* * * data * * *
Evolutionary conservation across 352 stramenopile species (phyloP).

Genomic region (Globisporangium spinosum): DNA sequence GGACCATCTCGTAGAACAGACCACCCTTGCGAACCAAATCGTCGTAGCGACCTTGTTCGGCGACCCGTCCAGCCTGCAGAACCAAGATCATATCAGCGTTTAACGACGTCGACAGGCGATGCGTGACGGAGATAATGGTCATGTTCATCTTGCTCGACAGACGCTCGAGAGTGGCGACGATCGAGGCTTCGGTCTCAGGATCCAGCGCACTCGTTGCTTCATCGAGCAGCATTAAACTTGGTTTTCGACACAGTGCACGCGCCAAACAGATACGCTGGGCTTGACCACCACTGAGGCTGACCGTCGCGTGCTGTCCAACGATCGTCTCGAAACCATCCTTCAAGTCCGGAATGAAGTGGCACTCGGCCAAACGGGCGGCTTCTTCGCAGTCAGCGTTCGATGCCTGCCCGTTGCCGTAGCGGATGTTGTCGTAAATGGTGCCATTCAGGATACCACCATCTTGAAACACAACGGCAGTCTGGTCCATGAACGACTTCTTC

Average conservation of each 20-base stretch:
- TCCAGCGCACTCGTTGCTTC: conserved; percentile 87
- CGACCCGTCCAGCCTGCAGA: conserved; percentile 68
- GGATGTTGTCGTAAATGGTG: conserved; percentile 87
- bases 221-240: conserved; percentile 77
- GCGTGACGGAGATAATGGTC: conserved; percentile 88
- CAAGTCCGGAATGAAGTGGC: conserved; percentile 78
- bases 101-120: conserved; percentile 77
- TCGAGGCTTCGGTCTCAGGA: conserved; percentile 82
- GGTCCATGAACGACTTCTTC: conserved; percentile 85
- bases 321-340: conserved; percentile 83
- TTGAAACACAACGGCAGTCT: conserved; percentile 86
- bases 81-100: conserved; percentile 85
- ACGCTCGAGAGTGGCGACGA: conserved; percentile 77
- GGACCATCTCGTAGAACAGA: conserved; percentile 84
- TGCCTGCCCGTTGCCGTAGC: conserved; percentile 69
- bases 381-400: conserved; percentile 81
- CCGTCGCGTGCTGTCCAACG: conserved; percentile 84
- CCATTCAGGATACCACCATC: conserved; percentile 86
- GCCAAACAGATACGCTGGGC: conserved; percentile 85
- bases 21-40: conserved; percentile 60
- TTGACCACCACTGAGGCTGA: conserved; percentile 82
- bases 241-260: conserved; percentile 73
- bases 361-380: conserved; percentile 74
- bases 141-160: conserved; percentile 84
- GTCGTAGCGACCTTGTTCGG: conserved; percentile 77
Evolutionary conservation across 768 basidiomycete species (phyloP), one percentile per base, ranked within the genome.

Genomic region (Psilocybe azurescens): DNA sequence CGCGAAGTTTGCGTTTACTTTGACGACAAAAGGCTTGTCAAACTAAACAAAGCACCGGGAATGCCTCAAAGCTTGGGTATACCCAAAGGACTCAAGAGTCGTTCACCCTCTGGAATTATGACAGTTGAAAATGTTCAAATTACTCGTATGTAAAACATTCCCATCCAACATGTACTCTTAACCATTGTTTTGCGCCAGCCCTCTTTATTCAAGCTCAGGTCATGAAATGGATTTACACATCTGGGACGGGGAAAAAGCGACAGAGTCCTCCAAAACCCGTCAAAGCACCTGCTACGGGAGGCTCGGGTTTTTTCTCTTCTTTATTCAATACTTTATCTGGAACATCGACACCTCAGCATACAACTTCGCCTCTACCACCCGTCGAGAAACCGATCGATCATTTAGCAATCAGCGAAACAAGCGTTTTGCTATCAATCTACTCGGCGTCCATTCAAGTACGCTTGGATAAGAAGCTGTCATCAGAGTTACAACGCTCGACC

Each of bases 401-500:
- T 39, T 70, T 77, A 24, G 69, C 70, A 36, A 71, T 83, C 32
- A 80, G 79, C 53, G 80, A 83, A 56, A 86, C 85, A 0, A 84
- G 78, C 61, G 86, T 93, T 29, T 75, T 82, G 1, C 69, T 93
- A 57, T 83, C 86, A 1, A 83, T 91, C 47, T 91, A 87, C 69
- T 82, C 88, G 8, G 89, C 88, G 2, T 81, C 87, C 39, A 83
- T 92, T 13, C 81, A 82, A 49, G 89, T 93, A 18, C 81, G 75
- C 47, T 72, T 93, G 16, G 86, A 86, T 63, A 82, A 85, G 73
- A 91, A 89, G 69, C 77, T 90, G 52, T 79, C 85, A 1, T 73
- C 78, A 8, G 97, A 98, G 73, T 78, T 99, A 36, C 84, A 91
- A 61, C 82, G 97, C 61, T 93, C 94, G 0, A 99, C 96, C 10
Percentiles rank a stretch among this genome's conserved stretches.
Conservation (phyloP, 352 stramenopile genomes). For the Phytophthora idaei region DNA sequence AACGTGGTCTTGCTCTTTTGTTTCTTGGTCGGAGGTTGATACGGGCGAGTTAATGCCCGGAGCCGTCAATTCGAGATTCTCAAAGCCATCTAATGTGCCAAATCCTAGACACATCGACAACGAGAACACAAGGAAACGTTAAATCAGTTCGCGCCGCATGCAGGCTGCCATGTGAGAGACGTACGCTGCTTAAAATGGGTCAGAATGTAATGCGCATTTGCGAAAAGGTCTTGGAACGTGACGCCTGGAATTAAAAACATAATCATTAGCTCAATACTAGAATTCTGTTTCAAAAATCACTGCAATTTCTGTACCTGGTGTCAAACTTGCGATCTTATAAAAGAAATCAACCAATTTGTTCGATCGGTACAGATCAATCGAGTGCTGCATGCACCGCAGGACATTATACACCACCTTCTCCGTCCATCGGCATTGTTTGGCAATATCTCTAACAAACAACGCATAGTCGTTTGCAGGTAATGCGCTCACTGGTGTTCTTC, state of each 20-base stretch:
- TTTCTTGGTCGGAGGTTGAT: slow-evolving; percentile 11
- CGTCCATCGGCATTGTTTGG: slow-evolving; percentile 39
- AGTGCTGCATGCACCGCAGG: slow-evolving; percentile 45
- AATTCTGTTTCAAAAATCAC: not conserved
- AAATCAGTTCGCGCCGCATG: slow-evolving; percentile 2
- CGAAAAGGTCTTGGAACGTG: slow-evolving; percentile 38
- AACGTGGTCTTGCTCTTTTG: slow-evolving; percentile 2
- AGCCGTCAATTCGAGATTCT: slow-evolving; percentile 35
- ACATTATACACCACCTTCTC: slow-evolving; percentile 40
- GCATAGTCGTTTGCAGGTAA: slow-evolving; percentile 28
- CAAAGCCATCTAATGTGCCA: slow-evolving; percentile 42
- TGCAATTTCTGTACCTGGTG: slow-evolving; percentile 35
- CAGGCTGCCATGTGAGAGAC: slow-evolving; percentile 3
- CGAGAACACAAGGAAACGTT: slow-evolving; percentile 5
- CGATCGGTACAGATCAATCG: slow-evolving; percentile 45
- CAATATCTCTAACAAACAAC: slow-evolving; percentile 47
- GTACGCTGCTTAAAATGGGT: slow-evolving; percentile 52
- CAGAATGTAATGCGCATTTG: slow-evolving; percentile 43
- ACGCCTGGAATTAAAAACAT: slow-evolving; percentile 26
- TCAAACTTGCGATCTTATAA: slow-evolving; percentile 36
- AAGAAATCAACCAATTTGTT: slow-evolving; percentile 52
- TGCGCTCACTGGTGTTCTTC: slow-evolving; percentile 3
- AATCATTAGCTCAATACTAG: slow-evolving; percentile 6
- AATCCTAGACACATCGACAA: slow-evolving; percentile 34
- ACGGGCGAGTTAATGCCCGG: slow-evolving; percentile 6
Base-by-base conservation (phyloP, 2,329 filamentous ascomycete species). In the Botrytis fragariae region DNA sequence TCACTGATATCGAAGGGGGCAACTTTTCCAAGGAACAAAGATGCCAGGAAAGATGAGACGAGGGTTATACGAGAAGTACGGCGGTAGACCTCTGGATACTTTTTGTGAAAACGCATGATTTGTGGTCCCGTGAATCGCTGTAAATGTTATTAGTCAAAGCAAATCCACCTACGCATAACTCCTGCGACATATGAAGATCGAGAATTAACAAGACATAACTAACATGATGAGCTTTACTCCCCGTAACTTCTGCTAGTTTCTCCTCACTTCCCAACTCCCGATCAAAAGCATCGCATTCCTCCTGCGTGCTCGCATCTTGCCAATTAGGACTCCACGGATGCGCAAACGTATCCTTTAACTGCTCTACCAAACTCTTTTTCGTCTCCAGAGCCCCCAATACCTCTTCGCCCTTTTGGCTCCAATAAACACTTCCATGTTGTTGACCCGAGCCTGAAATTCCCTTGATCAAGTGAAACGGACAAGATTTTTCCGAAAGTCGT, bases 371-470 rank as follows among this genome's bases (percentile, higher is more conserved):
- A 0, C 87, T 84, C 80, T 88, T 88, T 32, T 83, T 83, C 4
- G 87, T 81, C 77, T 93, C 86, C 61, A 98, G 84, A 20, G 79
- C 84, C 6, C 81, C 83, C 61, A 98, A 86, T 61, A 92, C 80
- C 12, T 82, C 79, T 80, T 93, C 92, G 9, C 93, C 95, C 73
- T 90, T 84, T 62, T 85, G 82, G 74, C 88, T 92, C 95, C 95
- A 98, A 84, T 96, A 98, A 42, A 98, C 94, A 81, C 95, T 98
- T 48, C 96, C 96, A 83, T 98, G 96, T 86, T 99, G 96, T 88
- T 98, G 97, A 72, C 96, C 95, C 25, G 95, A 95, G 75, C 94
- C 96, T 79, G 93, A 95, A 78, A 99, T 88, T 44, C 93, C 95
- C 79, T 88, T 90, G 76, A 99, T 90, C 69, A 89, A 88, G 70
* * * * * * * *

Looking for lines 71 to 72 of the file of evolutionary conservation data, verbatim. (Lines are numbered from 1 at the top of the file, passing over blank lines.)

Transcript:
- G 87, T 81, C 77, T 93, C 86, C 61, A 98, G 84, A 20, G 79
- C 84, C 6, C 81, C 83, C 61, A 98, A 86, T 61, A 92, C 80